A theoretical form of currency designed for social stability. All contemporary currency is linear - take X dollars, add X dollars and you've got 2X dollars. In a non-linear currency, X and X would result in 1.9X effective units of currency. X, X and X would make 2.8X effective units of currency. The more money one had, the more money it would take to make that next effective unit of currency, referred to as eu from here on. Obviously there would have to be an underlying unit turned into effective cash through an algorithm, requiring the use of computers in almost every transaction, but sole use of electronic currency would allow it. Implementation could differ, but the proposed form of non-linear currency would apply to every transfer and valuation of wealth.

What would the advantages of non-linear currency be? Since it would work against enormously large amounts of weath when the point of diminishing returns struck, the disparity between economic classes would stay relatively small. It would provide a strong reason for donations, as ten eus for one person would be one hundreds eus for someone else. Absolute bedrock poverty would be nearly abolished due to this effect. It would encourage affordable prices for most of life's necessities.

Disadvantages? There are certain political issues raised by the authoritarian nature of non-linear currency. The more economic disadvantages include many caused by high inflation. It would discourage the accumulation of wealth and so discourage enterprise both through lessened rewards to successful entrepeneurs and through making it harder to build up capital. The largest disadvantage would be complexity - the numerous rules to cover every situation and attempts to avoid the built-in tax on large amounts of money would be overwhelming. Increased barter would be one consequence, although such could be counted as an advantage. Currency evasion would replace tax evasion as the sport of the rich. Well made but costly products would be refused in preference to cheap products with lower value, raising the cost of life in the long term. Unless material objects were included in the valuation of one's wealth, a troubling idea that would require a realtime estimate of the worth of everything owned and the search against hidden products, it would encourage greatly increased consumer spending (again a possible advantage) as a way to lower one's wealth and therefore increase the purchasing power of new income. Even the choice of algorithm would be extremely complex - what rate of currency decay would be best for society?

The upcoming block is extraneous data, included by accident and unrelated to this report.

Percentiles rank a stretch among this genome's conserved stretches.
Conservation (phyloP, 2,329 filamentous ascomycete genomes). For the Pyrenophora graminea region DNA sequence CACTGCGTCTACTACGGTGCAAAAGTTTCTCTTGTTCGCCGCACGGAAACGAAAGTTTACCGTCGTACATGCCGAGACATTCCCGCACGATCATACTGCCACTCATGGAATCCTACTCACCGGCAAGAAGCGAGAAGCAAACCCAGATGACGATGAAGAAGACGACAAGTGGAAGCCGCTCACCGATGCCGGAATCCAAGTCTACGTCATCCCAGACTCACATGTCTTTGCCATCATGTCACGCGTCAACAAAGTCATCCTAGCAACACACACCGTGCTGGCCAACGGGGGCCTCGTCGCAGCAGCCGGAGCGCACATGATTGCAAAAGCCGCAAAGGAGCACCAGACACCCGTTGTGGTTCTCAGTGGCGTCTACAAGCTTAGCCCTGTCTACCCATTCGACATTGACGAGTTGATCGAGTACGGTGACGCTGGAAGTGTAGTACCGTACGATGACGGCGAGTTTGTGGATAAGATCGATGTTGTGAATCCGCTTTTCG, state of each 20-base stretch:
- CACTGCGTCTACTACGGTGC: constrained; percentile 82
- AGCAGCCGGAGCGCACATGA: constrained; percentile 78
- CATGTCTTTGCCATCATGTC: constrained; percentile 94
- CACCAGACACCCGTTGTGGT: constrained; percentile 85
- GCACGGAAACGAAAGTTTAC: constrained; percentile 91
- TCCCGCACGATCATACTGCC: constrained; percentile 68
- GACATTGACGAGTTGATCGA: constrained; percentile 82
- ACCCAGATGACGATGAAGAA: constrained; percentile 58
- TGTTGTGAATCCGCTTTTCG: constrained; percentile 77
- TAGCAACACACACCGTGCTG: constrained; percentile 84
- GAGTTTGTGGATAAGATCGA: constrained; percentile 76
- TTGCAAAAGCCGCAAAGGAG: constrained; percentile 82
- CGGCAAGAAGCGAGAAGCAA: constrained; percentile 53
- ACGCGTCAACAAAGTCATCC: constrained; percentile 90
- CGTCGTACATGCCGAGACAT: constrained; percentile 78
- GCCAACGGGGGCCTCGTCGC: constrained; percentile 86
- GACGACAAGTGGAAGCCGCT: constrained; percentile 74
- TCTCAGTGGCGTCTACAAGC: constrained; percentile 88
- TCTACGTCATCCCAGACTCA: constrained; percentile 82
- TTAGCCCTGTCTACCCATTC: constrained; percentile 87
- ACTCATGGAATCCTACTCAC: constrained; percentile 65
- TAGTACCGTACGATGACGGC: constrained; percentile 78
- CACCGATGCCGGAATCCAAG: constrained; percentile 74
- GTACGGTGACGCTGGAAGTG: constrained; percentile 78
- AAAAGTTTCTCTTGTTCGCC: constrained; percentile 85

Although non-linear currrency would never work in modern society, it's a concept that could inspire something if thrown into the gigantic collective think tank that is Everything.

Interestingly, people seem to treat currency as nonlinear! Conventional wisdom has it that lotteries are a tax on the stupid (although Greg Egan considers them a tax on hope, which is closer to the mark). But here's another way of analysing why people buy lottery tickets (note: I don't).

Money is nonlinear. The utility function for having $X is not linear in X! Rather, for very low values of X it is much shallower. If you see a penny somewhere, often you won't bother to pick it up. But the cost of doing so is far less than 1 penny. The point is you don't expect to be able to get 1/100th the utility of $1 out of 1 cent (of course this does not apply to 100 cents; just to a single cent). So you don't mind losing 1 penny.

Lotteries are the same. I buy a ticket for $5 which with probability 10-6 will get me $2.5M. WHY? Well, evidently I don't think the loss of $5 is so great, compared to a gain of $2499995. With $2.5M, I could buy houses, invest wisely, etc.; with $5, I can't do any of that. They're just not the same sort of commodity!


this nonlinearity is the reverse of that in dragoon's writeup. There, more money is worth less as you get more of it; but in reality, more money is worth more as you get more of it. This has an obvious bearing about the fairness of capitalism.

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